In Summary
  • Kenneth Ndua began designing and fabricating his environmentally conscious stove (Ecos) through his company, Stamp
  • His final product was a stove that can multitask — boiling up to seven litres of water while cooking food at the same time
  • The Ecos is compatible with a range of fuel types, from charcoal and firewood to biogas
  • Initial tests have indicated that it is highly energy efficient, using up to 71 per cent less fuel than three-stone open fires or metallic cooking stoves

Touched by the plight of low-income families that could hardly afford fuel for their heating needs, Kenneth Ndua has developed an energy-efficient stove targeting bottom of the pyramid consumers.

Mr Ndua landed on the idea while working with Kenyan women groups in 2002.

His interactions with women from across the country allowed him to see the direct relationship between the high rates of waterborne diseases and lack of access to affordable energy.

“We provided women with food but sometimes they had no means to cook it let alone boil their water. I saw a big challenge that needed to be addressed,” he says.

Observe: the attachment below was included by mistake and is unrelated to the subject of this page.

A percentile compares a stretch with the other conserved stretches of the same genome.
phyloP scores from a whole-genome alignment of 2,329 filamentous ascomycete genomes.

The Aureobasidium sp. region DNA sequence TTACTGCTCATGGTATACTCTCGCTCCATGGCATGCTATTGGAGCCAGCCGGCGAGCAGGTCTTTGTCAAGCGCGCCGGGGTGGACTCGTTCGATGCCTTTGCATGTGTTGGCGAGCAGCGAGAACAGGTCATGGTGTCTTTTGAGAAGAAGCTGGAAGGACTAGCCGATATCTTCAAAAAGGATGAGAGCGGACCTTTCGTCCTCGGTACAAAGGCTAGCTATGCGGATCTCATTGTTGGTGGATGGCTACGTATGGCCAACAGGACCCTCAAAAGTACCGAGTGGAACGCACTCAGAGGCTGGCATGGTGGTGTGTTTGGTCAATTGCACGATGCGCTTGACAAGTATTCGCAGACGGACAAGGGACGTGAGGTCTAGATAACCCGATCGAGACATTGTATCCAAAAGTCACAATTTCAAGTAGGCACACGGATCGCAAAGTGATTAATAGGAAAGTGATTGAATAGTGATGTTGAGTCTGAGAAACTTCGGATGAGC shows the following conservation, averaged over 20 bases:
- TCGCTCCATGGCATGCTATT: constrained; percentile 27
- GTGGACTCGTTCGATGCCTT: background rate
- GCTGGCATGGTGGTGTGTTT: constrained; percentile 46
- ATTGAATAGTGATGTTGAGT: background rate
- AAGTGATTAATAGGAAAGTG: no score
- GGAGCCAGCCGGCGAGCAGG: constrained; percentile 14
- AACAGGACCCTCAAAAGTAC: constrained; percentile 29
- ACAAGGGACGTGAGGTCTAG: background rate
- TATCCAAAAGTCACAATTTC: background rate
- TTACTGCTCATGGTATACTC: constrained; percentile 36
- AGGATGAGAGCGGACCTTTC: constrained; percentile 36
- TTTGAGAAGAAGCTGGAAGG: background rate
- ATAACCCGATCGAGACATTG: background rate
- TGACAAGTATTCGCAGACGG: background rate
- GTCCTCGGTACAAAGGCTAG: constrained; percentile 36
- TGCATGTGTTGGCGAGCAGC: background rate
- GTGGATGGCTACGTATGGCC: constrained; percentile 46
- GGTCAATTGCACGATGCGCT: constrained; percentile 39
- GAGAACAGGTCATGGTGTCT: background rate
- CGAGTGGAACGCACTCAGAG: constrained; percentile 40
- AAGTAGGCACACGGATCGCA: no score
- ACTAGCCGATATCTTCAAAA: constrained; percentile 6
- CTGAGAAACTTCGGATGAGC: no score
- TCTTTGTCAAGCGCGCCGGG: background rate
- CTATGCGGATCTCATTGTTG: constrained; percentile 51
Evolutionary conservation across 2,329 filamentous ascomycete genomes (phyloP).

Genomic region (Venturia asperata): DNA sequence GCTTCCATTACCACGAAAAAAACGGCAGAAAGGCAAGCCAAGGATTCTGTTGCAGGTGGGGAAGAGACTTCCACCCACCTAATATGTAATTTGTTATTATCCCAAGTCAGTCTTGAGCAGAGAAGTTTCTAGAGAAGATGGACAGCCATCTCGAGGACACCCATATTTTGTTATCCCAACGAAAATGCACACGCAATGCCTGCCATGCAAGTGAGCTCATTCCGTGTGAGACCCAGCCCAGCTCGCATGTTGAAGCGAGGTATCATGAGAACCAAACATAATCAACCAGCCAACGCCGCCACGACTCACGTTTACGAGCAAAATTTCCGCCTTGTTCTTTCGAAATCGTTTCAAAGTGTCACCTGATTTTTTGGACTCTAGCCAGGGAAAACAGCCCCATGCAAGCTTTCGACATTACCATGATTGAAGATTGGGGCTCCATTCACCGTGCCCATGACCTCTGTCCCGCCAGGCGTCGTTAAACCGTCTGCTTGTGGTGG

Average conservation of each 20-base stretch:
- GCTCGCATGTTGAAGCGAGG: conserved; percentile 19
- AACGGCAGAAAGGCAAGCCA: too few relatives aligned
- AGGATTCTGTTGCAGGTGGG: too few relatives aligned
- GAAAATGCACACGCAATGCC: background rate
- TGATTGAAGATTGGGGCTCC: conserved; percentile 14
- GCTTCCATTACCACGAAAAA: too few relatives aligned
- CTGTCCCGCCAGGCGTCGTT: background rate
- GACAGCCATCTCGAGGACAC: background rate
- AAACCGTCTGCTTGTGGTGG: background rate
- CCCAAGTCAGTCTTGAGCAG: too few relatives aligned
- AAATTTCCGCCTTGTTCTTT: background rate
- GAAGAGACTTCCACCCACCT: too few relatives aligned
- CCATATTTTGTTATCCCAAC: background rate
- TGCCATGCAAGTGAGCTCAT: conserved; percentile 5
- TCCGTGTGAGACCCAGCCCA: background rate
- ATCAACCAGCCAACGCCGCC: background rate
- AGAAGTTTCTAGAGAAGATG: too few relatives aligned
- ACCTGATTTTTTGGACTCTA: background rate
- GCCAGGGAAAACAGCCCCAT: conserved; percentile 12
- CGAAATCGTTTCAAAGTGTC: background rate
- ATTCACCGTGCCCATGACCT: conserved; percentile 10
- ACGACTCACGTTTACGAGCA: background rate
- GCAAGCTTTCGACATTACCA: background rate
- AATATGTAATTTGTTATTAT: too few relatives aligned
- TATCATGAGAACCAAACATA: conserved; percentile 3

Five years ago, Mr Ndua began designing and fabricating his environmentally conscious stove (Ecos) through his company, Stamp.

His final product was a stove that can multitask — boiling up to seven litres of water while cooking food at the same time.

COMPATIBLE WITH RANGE OF FUEL TYPES

The Ecos is compatible with a range of fuel types, from charcoal and firewood to biogas.

Initial tests have indicated that it is highly energy efficient, using up to 71 per cent less fuel than three-stone open fires or metallic cooking stoves.

Having completed most of the research and development work, Mr Ndua now has his eye on launching full scale industrial production of the cooking stoves in Kenya. Eventually, he hopes to produce as many as 20,000 units per year.

But before his vision of placing a fuel-efficient cook stove in every Kenyan kitchen can be achieved, Mr Ndua will have to surmount various obstacles. Top among them is raising the capital he needs to put up the factory.

“I want to get this project off the ground, but I also know that finding reliable technical and financial partners is critical for our success,” said Mr Ndua.

Currently, he is working with the Climate Innovation Centre (CIC), which is providing support in identifying potential sources of financing and him prepare necessary documentation needed to access funding.

CIC is also providing technical support to Stamp in identifying and evaluating various manufacturing components and processes.

The stove’s primary target market is women living in rural Kenya.

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